The future of Medicaid

With the nomination of of Mike Leavitt to the post of Secretary of Health and Human Services, President Bush has sent a clear signal of his intentions to drastically reform the Medicaid system. Leavitt, a former governor of Utah, was instrumental in helping Utah secure a waiver from HHS that enabled the state to make significant changes in its Medicaid program.
These changes represented significant trade-offs, namely funding expanded coverage (adding populations not previously covered by Medicaid) by implementing cost sharing for beneficiaries and cutting some benefits.
Mr. Bush has made it quite clear that he intends to move the nation towards the “ownership society”. In the case of Medicaid, the implication is the states will receive block grants of funds from the federal government, funds that they will have significant discretion in regards to how they spend them. According to the LA Times, “In the past, the administration has proposed capping the federal share of Medicaid, currently about $180 billion a year…Medicare faces pressure to cut payments to hospitals and other providers.”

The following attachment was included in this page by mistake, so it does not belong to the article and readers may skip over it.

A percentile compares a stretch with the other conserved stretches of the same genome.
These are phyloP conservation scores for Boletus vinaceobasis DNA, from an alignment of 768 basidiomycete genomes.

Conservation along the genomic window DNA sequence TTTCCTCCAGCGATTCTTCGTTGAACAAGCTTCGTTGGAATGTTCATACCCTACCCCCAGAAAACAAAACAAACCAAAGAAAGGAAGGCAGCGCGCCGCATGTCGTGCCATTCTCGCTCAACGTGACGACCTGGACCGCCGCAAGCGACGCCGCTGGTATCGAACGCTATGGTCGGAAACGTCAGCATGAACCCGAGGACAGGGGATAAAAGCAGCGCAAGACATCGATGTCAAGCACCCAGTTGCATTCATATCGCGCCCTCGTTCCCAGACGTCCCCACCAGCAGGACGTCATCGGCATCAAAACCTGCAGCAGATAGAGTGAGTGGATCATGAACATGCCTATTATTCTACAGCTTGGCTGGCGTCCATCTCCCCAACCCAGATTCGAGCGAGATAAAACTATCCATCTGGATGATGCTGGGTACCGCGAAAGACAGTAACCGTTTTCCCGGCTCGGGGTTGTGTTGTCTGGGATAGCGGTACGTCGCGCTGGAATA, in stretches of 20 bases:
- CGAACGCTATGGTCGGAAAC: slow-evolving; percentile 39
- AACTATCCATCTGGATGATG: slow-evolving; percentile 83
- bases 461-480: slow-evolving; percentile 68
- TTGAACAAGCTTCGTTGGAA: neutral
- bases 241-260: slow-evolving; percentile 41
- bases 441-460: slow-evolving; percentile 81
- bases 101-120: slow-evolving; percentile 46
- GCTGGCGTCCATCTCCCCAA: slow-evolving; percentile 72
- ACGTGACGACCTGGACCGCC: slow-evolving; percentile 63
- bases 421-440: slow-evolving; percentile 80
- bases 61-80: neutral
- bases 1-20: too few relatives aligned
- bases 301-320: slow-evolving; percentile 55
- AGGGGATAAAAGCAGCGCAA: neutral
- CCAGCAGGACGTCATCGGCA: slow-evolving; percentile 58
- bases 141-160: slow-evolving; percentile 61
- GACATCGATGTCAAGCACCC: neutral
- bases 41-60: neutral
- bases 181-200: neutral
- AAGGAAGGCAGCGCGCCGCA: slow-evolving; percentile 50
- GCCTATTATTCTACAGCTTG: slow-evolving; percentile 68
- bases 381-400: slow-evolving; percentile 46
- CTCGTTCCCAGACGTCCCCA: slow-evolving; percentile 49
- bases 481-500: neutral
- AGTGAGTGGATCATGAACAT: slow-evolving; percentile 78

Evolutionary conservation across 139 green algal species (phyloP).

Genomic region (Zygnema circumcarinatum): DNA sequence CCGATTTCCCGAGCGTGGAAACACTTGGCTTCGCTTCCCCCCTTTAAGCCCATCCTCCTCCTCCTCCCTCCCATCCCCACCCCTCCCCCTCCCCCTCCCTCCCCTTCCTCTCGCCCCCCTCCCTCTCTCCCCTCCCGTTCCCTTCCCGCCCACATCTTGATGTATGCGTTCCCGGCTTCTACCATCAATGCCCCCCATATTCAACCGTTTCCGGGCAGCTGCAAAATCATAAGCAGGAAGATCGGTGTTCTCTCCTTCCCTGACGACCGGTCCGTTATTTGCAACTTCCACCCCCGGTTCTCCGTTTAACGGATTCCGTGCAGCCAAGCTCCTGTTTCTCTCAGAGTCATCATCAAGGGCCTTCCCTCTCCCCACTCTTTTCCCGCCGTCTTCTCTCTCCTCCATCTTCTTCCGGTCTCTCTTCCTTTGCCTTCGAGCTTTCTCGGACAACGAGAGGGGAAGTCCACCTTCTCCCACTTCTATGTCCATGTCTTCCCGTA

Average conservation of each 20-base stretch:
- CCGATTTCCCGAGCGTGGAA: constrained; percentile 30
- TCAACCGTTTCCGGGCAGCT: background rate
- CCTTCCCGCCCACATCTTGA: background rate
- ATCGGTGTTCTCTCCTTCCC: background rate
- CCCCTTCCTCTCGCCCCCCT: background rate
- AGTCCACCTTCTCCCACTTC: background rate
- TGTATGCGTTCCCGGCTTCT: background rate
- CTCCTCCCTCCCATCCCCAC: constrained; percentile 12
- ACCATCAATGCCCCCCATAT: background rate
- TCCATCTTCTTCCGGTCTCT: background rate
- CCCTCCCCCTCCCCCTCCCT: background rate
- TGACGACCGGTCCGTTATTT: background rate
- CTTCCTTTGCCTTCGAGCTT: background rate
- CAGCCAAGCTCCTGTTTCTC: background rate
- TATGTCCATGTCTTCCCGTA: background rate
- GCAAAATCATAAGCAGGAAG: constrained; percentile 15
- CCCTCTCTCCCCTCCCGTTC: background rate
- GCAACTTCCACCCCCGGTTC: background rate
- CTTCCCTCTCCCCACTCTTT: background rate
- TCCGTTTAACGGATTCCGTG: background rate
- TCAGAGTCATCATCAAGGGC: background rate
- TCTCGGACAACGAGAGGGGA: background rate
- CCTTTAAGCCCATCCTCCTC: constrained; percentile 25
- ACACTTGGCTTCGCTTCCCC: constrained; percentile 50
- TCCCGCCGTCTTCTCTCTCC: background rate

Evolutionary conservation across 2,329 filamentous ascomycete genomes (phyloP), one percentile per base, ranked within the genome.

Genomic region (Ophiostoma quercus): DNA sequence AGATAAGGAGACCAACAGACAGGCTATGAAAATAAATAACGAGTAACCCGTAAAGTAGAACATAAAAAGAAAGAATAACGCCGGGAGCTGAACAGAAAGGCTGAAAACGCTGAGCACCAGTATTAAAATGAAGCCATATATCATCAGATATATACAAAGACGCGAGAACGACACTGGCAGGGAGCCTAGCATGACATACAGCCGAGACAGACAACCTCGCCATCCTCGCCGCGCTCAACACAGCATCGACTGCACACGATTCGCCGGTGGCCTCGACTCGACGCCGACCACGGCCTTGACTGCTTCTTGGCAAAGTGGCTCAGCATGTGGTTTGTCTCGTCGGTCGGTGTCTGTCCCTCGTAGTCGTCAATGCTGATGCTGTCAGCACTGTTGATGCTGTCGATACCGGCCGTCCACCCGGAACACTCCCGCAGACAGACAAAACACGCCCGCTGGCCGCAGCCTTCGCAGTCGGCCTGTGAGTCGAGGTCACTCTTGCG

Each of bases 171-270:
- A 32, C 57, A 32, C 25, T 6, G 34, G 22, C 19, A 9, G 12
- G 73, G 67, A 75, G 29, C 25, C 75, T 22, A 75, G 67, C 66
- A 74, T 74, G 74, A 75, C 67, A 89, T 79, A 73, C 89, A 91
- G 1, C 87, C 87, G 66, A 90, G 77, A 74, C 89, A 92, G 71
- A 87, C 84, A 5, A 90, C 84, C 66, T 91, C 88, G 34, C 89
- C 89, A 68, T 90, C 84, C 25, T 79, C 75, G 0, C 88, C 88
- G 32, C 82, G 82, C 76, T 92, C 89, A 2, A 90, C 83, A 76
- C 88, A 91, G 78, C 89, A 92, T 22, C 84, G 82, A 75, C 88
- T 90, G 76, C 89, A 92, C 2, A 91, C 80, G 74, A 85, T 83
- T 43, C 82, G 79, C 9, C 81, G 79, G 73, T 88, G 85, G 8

The net result – states will “own” Medicaid, be free to develop and implement their own programs, and do so with minimal interference from the feds.
While this sounds great at first blush, even Republican governors have serious concerns. In essence, their concern is that the President is making Medicaid a “defined contribution” program, thereby limiting the federal government’s future expenditures. This is a marked change from the present “defined benefit” form of Medicaid, where the governments (state and federal) are allocate enough funds to cover the benefits provided to qualified individuals’ costs. Remember, the feds took over the provision of health care to the poor in large part because some states were not doing what federal legislators deemed an adequate job.
In addition to his experience as Utah governor, Mr. Leavitt was head of the EPA and got his start as an insurance broker in Utah. Leavitt is known for his political prowess and willingness to stick to the task. While he will be tasked with Medicare reform and other issues, Leavitt will likely start with Medicaid.
This nomination is the clearest possible signal that Medicaid is in for the biggest change in its forty-some years of existence.

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